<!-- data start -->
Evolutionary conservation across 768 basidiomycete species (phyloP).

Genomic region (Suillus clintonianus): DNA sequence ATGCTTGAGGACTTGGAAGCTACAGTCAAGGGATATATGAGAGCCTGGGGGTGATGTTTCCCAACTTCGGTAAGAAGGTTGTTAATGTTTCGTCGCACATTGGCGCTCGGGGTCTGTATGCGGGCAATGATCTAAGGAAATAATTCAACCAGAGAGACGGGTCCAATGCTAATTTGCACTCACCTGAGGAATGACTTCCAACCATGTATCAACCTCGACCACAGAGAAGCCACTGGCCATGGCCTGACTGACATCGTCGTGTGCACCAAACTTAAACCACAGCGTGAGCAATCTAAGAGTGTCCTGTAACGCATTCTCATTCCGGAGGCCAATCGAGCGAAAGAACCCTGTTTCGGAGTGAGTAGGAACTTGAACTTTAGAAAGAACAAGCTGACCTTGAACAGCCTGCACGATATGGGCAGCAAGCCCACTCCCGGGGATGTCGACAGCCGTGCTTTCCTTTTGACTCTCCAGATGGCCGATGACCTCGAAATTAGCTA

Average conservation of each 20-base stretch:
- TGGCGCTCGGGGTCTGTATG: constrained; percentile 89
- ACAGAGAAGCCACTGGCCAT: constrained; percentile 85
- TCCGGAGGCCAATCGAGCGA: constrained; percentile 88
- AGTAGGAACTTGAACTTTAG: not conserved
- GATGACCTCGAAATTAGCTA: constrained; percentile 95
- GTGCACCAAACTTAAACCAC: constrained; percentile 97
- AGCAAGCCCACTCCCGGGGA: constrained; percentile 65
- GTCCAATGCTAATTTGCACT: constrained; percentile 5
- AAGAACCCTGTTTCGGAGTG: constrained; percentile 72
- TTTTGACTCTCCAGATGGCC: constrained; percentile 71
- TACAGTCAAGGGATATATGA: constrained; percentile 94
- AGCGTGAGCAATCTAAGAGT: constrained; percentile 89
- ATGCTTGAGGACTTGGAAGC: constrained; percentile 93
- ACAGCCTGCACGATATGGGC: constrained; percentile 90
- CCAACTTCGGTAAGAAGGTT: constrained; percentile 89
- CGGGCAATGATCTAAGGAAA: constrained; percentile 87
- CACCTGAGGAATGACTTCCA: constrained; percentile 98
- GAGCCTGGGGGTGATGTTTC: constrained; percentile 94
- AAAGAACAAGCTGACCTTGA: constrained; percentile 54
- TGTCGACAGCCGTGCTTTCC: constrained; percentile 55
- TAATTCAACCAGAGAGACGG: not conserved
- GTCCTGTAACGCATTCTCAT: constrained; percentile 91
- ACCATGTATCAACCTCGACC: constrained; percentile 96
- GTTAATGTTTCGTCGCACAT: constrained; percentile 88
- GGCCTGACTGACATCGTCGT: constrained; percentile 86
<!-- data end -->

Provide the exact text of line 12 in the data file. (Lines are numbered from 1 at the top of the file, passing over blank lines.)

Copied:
- AAGAACCCTGTTTCGGAGTG: constrained; percentile 72